What I mean to say is that you can have reasonable arguments why someone shouldn’t be president, and then you can have prejudices.
“I just won’t vote for any Christian” is a prejudice that I have never noticed. Nonbelievers are voting for Christians all the time. This is why it’s so easy to dismiss crackpots who worry about anti-Christian boogeymen. Atheists get freedom of religion. They get freedom. People whose beliefs are not in the majority are keenly aware how far that freedom goes and where it ends. Well, that and the fact that atheists are still outnumbered.
We’re used to voting for Christians. But many of us (I’ll just speak for myself here, but feel free to join in) don’t want to vote for crackpots.
If you have goofy2 beliefs, you have the choice and right to keep them to yourself. You have the right to practice those beliefs without interference, insofar as you don’t break any other laws. And, heck, we love freedom of religion so much here that it’s OK even if you do break some of our other laws. Some people balk at the idea of religion being a private thing. OK, so shout it from the rooftops (within noise pollution laws, and between appropriate hours). But if you’re up on a rooftop telling me about your supernatural beliefs, what part of that is supposed to convince me that you’re fit to be president?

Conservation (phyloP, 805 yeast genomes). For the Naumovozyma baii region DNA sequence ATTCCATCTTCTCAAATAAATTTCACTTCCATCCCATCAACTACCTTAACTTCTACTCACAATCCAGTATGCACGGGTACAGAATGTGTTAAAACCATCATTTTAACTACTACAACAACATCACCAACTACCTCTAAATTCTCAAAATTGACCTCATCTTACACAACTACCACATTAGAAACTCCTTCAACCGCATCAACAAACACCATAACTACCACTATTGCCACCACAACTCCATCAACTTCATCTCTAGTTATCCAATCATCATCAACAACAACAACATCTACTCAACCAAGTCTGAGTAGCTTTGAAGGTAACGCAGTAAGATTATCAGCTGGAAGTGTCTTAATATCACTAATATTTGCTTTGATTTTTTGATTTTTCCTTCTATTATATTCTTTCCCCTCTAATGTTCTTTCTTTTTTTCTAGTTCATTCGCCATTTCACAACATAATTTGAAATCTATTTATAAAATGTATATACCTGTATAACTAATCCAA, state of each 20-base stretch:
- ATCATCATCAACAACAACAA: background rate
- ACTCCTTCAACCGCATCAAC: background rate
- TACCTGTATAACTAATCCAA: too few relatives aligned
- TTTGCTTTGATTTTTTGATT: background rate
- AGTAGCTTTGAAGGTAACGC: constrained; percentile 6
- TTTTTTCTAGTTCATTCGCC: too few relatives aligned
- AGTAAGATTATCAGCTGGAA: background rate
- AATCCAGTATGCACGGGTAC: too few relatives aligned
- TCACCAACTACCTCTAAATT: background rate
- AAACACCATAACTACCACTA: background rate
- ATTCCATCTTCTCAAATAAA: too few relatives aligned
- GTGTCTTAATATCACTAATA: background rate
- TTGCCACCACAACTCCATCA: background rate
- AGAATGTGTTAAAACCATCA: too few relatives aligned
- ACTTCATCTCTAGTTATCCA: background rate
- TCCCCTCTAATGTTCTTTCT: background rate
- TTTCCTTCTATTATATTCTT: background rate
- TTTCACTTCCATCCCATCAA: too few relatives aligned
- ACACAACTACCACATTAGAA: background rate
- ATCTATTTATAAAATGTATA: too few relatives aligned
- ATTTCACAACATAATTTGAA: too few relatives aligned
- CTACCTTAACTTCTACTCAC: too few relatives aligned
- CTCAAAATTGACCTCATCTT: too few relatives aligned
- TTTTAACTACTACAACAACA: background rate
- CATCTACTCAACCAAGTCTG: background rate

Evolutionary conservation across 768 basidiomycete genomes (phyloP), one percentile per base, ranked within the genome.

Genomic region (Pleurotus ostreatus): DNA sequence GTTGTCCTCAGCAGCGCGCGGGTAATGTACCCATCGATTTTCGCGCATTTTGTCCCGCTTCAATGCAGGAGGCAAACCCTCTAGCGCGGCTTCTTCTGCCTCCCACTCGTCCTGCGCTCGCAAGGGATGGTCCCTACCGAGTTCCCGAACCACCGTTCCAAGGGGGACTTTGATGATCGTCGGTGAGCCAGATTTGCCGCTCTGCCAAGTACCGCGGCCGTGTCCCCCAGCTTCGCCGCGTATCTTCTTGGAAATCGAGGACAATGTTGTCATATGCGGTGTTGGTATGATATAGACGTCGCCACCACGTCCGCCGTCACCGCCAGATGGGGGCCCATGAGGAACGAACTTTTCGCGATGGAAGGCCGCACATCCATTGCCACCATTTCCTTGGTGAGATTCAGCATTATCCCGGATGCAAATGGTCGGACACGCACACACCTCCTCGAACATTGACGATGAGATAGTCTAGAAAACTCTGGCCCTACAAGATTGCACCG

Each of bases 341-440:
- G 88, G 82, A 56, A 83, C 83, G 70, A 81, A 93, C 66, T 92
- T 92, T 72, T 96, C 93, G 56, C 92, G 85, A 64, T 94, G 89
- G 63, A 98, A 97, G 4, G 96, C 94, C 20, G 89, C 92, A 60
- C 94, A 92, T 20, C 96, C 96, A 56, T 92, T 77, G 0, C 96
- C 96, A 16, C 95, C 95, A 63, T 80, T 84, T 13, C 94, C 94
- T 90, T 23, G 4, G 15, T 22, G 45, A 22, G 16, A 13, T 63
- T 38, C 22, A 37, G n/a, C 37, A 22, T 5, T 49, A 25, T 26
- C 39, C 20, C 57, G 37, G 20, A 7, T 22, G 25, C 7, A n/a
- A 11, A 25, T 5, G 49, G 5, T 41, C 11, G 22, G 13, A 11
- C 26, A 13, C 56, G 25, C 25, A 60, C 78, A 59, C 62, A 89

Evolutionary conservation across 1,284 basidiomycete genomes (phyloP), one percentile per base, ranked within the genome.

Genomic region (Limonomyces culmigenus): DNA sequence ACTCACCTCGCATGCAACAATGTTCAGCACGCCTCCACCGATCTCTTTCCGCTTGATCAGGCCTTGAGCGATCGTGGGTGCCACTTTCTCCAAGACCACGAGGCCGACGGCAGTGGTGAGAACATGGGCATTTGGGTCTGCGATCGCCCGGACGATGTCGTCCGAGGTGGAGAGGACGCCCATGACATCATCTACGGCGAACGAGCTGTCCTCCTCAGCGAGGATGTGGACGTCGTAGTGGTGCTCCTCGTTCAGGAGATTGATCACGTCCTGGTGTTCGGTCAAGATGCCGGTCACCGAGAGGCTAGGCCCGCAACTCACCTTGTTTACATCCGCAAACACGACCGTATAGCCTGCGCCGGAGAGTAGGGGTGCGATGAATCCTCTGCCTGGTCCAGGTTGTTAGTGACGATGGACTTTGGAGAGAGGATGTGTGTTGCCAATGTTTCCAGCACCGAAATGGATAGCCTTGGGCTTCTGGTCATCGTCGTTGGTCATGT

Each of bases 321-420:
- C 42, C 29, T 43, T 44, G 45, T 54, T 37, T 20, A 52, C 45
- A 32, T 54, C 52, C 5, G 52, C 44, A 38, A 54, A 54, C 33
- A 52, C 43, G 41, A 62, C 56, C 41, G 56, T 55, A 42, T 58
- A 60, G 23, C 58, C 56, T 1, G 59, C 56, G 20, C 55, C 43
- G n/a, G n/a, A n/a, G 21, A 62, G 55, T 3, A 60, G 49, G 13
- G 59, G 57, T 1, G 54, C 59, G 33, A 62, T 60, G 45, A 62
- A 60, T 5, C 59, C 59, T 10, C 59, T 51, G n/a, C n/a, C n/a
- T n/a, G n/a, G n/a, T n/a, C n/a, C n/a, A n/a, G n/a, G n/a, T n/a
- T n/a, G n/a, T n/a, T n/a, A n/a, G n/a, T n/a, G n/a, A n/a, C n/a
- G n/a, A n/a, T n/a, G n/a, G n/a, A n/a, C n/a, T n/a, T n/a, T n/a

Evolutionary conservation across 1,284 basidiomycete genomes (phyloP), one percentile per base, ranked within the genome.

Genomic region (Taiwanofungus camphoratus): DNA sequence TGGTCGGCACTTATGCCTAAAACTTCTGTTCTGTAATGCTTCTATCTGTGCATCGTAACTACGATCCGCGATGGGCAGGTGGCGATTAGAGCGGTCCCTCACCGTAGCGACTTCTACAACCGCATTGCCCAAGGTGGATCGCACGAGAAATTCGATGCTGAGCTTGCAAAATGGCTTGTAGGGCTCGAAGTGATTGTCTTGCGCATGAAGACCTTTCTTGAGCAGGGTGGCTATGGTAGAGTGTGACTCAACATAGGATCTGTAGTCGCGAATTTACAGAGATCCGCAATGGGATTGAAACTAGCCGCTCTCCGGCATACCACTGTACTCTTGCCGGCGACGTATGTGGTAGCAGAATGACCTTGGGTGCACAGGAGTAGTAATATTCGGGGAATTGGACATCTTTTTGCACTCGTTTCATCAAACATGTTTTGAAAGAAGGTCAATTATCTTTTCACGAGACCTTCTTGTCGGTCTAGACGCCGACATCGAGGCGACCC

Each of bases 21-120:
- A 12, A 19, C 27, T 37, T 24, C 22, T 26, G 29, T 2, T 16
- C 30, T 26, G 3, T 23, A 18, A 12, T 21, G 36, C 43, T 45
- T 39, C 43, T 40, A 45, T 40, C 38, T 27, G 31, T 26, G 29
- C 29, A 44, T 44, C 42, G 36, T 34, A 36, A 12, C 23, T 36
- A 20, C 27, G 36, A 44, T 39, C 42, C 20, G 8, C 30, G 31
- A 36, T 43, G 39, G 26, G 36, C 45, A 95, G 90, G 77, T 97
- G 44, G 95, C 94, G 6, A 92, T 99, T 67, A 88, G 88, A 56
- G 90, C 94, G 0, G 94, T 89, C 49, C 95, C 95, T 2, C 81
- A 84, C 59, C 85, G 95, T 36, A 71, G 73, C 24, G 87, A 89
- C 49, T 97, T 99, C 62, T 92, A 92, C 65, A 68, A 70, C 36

And if you’re running for president, and you want me to think that religion is in any way relevant, then you’re tempting people to judge you on religion. You’re begging them, even. You think it will help more than hurt. I have a lot to say about why I don’t respect that, but that’s for another time. We were talking more about the voter’s decision rather than the candidate’s campaign. And I will avoid, for this essay, just judging a person based on his religion as a knee-jerk reaction.
But why isn’t it relevant to examine someone’s specific beliefs just because there is a context of religious belief around them? Does it matter whether a belief is a Christian belief, or a Muslim belief? In some legal contexts it does, but that’s a matter of trying to prevent the government from infringing on an essential freedom recognized by the constitution. But some beliefs impact directly on a voter. And it would be completely nuts for some voters to ignore those beliefs, no matter what the context.